I live and work in Detroit, Michigan. In my opinion Detroit bears the greatest burden in light of recent events concerning the automotive industry companies. Unemployment was already a major problem here and now it is worse. Now that the federal government, via taxpayer money, are majority stakeholders in General Motors, I feel that the engineering and mass-production/assembly resources at GM (and if possible, Chrysler) can and should be used to help design and implement comprehensive mass-transit systems like high speed rail, light rail, and alternative-fuel buses for use both regionally and nationwide. Weren’t the auto factories refitted during World War II to build tanks and such? The American auto industry’s backyard of Michigan would be great to start pilot projects connecting cities with 21st century transit systems.
Public Transit systems help to lessen the overall fuel emissions made by the vehicles we drive. It also helps those who currently can't afford their own vehicle meet family, work and school obligations. It would be a means of bolstering America’s workforce and go a long way toward strengthening the economy. In the midst of public debate on what GM’s restructuring means, I feel that there is a missed opportunity not being explored. The auto companies historically had not supported mass transit if only because it theoretically detracts from their revenue. A governmental “hands off” mantra is not the proper approach to this unique and virtually unprecedented situation.

Sincerely,

Christopher Currie
Detroit, MI


Terry, TX   June 4th, 2009 10:27 pm ET

This is going to get worse before it gets better....especially after all these bogus trillions that have been spent.....with no effect. Hey wait till the carbon tax that will hit and affect the companies that are still standing....wait till our president pushes his illegal amnesty thru...that's right out illegal immigration reform.

This is getting real creepy...hold on to your hats....hopefully we only have 48 months of this administration. Time for a change....Next.


Max Ciprut   June 4th, 2009 11:51 pm ET

I have heard Pres, Obama's Cairo speech and as usual people igniore history no wonder solutions are elusive. until 49 AD israel was a jwwish land even though ruled by an arab converted to judaism Herod the Great , a client king of the Romans. To find a solution for the middle east we need to ask a very important question, but first we know who the jews are and whar their ties to the land of Israel is. the second part of the question is who are the Palestinians ,
from 49 ad to the present there has never been a state , or government, carrying that name. after 49 ad the romans rulked the land and we know who they are, then Byzantium ruled the land and we know who they are,then asuccession of rulers european and we know who they are, then Saladin kicked out the europeans and we know who he represented and then a few successions between Christian europeans and arab muslims and we know who they are, getting closer to modern times the Ottoman empire (the Turks) and we know who they are. Under the turks the area comprising syria Lebanon Israel and Gazza were part of the turkish province of syria, then at the end end of WWI witth the sax picot agreement the both sides of the river Jordan fell under the british mandate of Palestine, first time in history even though a conquered political entity ruled from britain by british bureaucrats that the name Palestine appeared, so who were the inhabitants of the area since there was no Palestine prior to the madate. we know ther were a smattering of Jews , Muslim Arabs, Maronite Christians, Greek Orthodox etc To Day there is a vast Arab Muslim Population in the west Bank and Gaza with A smattering of Arab Christians if they want to call themselves Palestinians so be it but the have absolutely no historical fact backed claim to the whole caboudle.Only and Only when they the Arabs accept the historical fact then it for the best of both jews and arabs should have their own state and live in peace. But Then their is a most important historical religious fact that also to be understood. Most religions of the world do not concern themselves with the other religions nor do they claim superiority. The only two that did were Christianity and islam, over the last 2 thousand years christianity has learned to some degree to accept the diversity of religions and the free choice of individuals to participate in whatever satisfies their soul Islam on the other hand is still traped mostly in the vision of its inception even though it has spawned offshoots that have made the transition. the Ishmaeli, the Bahais, the druzes, yet the two main branches being the Sunnis ( more Educated) and the shiites (less educated and more fanatical) are still in the belief that since Mohamed may his soul rest in peace was the last prophet and the Kuran the last word of God the whole world has to bow to his will and there is no acceptance of other visions unless they are precursers of this last event. And That explains why its its nightmarish to them that a land ruled by islam should revert to be ruled by an independent non islamic people and governement.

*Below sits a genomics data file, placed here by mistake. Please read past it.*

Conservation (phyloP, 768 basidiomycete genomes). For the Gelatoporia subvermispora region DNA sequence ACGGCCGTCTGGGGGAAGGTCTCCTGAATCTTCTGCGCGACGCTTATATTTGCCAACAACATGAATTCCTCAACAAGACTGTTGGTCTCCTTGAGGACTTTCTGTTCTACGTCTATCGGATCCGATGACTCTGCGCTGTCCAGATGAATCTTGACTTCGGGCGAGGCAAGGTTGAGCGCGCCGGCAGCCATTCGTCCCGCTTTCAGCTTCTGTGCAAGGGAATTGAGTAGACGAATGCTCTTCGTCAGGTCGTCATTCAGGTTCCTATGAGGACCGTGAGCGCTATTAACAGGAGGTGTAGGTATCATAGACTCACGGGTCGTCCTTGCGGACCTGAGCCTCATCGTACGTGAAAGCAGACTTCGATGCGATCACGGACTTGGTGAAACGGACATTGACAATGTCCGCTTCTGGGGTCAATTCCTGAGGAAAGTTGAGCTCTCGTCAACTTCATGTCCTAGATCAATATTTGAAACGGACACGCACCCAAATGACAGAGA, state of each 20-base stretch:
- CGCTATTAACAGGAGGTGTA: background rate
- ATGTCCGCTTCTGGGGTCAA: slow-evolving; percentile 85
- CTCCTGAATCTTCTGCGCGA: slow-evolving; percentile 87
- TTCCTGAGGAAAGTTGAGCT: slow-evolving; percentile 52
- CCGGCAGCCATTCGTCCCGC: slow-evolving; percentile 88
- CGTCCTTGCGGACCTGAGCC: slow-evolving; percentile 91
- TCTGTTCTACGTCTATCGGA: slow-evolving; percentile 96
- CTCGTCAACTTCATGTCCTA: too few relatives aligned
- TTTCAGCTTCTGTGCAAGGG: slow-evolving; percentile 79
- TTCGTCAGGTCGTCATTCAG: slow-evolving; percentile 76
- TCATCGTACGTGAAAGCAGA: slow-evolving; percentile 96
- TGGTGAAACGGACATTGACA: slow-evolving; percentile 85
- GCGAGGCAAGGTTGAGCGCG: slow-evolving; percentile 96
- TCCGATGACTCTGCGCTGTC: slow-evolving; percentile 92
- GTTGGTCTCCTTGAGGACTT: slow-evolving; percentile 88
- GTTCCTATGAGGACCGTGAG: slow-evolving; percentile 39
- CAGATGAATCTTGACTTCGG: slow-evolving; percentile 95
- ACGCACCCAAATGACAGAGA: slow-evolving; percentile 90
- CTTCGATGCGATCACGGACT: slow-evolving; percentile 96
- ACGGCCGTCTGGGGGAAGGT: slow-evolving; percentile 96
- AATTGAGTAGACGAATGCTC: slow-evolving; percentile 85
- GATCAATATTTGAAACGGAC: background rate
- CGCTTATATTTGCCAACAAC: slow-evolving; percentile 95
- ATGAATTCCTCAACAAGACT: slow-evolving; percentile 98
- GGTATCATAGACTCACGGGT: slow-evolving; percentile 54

Until such time as these premises are understood and accepted there will never be a solution in the middle east